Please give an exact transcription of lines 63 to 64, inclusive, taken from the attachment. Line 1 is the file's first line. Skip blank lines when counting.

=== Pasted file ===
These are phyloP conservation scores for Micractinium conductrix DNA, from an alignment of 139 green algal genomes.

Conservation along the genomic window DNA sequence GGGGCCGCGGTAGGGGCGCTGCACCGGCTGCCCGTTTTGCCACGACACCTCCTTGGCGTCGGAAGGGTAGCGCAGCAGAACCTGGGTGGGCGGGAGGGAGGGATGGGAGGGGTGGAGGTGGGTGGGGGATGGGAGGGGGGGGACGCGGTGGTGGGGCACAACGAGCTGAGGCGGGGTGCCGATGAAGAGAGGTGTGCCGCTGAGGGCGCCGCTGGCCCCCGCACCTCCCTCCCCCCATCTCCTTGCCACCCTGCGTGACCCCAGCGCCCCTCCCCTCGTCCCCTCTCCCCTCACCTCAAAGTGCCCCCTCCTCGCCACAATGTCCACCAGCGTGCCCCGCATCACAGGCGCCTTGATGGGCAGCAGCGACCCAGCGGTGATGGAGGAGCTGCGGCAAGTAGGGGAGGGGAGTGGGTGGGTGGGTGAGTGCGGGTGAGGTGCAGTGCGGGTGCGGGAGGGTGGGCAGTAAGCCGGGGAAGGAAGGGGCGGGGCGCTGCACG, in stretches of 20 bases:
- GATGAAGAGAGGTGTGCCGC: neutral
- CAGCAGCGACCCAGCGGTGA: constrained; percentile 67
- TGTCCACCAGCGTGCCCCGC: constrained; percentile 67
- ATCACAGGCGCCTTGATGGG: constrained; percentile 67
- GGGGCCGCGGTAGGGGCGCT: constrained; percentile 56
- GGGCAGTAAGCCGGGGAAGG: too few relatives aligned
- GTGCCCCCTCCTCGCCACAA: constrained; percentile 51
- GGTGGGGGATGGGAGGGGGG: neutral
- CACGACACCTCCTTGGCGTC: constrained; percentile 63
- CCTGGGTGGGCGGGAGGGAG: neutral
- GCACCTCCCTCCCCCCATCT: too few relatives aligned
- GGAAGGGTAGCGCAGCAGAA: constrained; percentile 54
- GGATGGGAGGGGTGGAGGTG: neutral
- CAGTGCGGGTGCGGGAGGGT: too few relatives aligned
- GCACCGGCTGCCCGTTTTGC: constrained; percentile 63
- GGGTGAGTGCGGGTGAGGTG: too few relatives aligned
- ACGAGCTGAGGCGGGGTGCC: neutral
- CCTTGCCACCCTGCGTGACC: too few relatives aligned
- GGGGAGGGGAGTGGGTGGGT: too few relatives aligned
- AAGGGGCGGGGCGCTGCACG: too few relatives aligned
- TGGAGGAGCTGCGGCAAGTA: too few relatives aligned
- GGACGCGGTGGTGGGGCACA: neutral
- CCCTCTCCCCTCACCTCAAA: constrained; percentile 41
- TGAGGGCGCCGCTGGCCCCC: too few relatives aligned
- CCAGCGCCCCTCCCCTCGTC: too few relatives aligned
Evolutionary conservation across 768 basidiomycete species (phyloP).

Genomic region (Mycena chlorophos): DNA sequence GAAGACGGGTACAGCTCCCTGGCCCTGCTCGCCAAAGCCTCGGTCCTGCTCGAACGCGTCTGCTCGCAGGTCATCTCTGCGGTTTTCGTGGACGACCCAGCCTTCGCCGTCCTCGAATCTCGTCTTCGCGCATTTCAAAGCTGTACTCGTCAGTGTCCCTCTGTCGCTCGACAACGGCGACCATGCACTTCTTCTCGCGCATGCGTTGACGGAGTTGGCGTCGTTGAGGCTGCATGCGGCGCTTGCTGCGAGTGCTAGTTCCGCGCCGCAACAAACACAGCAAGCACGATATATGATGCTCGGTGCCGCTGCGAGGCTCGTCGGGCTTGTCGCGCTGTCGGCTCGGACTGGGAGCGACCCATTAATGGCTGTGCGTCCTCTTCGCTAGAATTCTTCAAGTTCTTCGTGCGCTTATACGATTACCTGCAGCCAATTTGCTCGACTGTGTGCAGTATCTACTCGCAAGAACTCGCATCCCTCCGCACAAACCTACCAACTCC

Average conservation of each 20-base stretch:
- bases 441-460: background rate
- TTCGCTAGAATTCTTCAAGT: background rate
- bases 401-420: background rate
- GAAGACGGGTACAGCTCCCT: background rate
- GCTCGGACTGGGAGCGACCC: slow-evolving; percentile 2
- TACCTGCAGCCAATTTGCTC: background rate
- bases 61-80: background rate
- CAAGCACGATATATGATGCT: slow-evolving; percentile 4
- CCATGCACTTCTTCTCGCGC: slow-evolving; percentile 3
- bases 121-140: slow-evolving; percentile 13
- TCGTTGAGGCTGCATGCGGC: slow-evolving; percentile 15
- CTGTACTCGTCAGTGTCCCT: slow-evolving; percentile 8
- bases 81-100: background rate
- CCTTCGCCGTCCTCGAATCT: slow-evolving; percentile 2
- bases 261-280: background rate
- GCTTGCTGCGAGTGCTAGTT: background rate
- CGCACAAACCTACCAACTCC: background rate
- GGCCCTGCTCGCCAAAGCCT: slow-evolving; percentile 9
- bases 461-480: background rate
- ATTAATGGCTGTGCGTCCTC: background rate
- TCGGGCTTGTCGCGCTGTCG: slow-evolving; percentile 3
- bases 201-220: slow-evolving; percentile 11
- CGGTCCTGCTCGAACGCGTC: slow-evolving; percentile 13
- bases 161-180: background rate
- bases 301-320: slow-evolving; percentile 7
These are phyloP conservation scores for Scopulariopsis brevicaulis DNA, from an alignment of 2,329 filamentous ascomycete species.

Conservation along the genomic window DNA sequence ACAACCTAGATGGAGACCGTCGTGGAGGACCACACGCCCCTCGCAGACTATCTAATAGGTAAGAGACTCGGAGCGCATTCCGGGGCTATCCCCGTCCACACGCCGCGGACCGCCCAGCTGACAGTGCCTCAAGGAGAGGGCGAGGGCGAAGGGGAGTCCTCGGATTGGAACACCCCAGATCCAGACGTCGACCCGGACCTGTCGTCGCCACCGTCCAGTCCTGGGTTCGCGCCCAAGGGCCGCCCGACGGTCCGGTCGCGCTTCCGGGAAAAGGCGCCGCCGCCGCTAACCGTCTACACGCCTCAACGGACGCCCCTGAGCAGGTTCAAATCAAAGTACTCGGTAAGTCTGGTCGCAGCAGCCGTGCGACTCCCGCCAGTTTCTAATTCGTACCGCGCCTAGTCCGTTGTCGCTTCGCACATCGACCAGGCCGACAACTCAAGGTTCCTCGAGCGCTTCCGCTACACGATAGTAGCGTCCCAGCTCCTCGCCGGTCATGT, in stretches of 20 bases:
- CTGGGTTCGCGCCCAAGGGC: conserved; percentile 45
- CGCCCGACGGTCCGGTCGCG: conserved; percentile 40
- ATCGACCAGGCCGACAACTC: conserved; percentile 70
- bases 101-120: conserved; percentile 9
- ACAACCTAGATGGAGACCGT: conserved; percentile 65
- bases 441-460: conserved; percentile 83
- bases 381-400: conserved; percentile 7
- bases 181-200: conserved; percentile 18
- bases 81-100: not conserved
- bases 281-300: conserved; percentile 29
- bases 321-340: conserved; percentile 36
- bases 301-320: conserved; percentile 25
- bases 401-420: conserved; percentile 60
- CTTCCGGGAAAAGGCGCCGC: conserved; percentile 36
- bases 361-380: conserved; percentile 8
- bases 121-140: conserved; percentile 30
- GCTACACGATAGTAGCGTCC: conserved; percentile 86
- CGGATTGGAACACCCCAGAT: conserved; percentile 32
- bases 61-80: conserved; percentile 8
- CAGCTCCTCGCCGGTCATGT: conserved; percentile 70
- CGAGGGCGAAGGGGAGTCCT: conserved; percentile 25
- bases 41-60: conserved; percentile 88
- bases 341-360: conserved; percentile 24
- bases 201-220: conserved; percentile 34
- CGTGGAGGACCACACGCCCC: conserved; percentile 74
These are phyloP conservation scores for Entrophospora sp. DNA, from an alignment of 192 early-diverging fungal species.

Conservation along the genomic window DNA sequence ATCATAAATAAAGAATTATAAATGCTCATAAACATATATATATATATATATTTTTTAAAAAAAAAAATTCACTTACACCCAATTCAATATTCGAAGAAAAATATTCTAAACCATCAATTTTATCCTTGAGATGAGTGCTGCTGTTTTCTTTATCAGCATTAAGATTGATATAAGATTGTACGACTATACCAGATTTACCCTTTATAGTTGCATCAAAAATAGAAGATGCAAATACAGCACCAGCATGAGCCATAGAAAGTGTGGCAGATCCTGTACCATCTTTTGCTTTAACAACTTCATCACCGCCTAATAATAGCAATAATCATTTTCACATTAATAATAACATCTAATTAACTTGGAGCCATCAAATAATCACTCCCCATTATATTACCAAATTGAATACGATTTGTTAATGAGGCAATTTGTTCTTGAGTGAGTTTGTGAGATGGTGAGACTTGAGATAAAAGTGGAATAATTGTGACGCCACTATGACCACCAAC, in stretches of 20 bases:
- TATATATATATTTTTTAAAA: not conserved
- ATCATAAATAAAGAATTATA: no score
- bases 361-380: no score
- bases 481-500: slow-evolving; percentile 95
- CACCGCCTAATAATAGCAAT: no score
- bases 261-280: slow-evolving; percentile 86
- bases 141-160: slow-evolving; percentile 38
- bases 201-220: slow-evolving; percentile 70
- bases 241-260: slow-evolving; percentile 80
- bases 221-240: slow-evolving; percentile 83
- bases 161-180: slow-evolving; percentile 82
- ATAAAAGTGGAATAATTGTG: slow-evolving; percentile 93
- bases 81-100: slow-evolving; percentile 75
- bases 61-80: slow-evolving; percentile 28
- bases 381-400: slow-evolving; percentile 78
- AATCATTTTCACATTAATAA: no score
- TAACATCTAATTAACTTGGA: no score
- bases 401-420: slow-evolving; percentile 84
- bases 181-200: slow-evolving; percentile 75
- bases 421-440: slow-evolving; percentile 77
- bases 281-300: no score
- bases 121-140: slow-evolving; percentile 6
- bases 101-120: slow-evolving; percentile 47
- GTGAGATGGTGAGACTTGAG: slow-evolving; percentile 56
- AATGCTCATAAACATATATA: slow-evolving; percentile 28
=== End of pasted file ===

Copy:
- bases 441-460: conserved; percentile 83
- bases 381-400: conserved; percentile 7